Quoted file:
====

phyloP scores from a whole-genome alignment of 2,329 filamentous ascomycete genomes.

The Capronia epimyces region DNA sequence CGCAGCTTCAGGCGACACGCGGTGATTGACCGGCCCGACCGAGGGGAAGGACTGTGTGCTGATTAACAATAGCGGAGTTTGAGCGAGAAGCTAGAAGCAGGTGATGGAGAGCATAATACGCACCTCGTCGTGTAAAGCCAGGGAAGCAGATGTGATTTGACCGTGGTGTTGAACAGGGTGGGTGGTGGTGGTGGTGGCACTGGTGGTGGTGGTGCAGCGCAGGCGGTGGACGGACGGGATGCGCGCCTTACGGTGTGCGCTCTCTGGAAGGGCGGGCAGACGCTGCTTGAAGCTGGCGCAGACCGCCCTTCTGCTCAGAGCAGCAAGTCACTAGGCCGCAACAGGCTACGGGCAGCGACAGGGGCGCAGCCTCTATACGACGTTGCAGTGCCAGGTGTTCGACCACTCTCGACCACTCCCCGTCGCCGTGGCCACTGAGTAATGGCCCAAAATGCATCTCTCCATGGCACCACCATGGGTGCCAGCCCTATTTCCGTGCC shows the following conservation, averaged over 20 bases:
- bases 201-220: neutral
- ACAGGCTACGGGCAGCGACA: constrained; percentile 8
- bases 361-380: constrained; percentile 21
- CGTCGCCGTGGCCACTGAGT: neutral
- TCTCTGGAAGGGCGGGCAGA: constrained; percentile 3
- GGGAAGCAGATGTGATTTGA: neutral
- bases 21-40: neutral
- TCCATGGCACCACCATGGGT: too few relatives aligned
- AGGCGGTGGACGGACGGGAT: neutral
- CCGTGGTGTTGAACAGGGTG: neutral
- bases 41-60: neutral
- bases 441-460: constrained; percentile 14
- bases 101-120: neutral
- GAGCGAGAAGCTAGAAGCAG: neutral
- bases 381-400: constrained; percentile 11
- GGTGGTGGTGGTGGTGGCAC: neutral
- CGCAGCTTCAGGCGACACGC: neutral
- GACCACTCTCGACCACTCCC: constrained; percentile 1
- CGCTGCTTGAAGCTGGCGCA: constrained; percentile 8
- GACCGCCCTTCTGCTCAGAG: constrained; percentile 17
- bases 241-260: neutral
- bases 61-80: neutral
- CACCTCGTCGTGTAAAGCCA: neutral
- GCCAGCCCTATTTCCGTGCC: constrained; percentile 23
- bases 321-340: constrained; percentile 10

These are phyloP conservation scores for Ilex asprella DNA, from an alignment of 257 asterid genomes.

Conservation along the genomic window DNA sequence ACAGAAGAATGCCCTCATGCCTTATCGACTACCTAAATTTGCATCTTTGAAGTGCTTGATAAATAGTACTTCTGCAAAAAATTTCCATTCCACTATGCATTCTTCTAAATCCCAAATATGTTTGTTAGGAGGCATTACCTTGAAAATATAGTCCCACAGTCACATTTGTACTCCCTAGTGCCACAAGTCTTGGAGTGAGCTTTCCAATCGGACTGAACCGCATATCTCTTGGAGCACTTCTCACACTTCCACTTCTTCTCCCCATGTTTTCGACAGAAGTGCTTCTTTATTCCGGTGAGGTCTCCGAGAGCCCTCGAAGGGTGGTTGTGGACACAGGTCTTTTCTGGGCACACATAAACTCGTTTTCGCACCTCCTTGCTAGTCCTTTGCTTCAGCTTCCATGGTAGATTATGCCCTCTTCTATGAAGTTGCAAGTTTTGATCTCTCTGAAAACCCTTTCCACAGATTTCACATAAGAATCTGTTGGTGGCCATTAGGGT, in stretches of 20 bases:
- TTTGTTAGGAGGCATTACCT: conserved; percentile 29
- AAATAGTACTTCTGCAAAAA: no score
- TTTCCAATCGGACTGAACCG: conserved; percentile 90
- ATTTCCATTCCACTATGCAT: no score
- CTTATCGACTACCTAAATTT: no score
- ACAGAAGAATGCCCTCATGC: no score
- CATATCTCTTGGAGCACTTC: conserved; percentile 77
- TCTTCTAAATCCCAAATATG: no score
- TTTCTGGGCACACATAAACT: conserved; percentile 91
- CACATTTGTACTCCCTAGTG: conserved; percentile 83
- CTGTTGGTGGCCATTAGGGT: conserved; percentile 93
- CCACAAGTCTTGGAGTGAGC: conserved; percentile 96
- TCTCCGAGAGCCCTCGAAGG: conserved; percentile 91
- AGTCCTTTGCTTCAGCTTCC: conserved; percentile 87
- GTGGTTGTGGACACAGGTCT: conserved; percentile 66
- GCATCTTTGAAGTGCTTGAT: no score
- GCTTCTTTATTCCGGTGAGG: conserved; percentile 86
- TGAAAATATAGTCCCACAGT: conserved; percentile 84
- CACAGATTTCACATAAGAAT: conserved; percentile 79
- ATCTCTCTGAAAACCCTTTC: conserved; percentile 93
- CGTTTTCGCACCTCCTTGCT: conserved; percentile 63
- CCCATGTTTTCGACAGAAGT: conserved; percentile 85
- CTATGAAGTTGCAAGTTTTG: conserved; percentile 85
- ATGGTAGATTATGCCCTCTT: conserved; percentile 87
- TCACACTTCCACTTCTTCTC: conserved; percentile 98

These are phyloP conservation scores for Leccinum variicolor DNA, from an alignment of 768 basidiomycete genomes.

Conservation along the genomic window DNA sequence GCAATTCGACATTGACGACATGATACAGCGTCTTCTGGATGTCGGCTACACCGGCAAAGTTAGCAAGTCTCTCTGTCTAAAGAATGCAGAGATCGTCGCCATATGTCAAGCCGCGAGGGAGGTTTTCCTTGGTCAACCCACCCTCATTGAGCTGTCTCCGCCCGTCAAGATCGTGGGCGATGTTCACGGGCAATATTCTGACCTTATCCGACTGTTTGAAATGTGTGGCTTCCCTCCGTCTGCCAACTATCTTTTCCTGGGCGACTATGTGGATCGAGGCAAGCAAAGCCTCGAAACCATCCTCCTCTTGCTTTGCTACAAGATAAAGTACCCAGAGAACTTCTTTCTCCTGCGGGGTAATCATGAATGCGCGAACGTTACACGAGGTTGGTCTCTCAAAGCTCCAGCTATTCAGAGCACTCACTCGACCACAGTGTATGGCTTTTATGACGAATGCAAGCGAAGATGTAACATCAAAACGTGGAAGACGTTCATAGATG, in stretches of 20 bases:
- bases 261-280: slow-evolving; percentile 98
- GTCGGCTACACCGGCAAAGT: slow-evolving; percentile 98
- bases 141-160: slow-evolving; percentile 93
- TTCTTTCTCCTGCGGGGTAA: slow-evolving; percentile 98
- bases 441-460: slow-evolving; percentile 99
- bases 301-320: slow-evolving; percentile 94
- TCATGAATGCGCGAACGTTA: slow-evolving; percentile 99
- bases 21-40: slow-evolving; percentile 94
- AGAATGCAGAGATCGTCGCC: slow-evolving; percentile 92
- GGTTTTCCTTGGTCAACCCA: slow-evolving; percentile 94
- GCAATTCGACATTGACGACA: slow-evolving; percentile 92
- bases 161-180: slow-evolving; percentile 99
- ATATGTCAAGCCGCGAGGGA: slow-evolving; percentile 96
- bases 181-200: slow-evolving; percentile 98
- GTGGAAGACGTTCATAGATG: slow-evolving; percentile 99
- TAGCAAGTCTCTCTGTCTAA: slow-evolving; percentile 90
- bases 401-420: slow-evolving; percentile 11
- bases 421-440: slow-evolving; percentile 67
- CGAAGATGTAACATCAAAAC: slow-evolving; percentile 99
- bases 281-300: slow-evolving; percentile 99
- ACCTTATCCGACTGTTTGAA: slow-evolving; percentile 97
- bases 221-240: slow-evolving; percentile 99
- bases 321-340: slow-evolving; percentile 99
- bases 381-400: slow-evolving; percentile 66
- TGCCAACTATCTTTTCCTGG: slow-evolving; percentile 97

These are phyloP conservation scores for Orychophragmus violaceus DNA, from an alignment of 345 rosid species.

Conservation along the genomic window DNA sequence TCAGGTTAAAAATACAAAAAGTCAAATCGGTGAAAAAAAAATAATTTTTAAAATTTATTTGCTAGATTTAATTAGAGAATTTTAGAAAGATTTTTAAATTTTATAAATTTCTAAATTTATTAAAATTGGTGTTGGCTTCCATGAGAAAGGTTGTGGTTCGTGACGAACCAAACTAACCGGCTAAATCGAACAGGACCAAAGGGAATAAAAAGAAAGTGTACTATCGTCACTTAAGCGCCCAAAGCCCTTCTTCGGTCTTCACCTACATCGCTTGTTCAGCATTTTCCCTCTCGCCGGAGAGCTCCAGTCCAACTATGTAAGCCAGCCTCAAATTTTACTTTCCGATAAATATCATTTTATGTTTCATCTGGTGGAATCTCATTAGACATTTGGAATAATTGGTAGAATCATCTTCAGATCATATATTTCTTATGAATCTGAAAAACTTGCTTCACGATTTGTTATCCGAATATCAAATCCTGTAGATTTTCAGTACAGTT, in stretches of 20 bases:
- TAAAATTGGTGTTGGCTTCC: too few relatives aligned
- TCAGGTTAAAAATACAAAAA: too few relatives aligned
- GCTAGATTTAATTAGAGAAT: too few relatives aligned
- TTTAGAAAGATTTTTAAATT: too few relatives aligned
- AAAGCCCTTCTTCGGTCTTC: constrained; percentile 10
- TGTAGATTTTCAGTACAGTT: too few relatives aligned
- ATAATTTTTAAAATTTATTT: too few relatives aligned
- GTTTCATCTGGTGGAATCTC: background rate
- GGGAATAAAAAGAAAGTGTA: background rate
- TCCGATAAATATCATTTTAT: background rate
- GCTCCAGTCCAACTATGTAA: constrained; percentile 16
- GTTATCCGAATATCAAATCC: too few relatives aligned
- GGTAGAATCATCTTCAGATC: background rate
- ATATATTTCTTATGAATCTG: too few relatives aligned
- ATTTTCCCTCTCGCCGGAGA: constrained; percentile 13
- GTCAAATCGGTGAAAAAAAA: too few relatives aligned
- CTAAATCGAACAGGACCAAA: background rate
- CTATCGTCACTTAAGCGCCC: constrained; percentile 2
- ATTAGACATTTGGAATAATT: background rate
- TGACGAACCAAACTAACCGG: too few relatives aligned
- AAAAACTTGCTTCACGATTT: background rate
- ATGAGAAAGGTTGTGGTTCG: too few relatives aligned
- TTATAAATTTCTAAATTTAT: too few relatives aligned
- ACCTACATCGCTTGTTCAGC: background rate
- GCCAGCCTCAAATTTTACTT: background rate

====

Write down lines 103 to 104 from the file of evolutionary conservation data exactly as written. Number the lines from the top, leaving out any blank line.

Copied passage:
- TGACGAACCAAACTAACCGG: too few relatives aligned
- AAAAACTTGCTTCACGATTT: background rate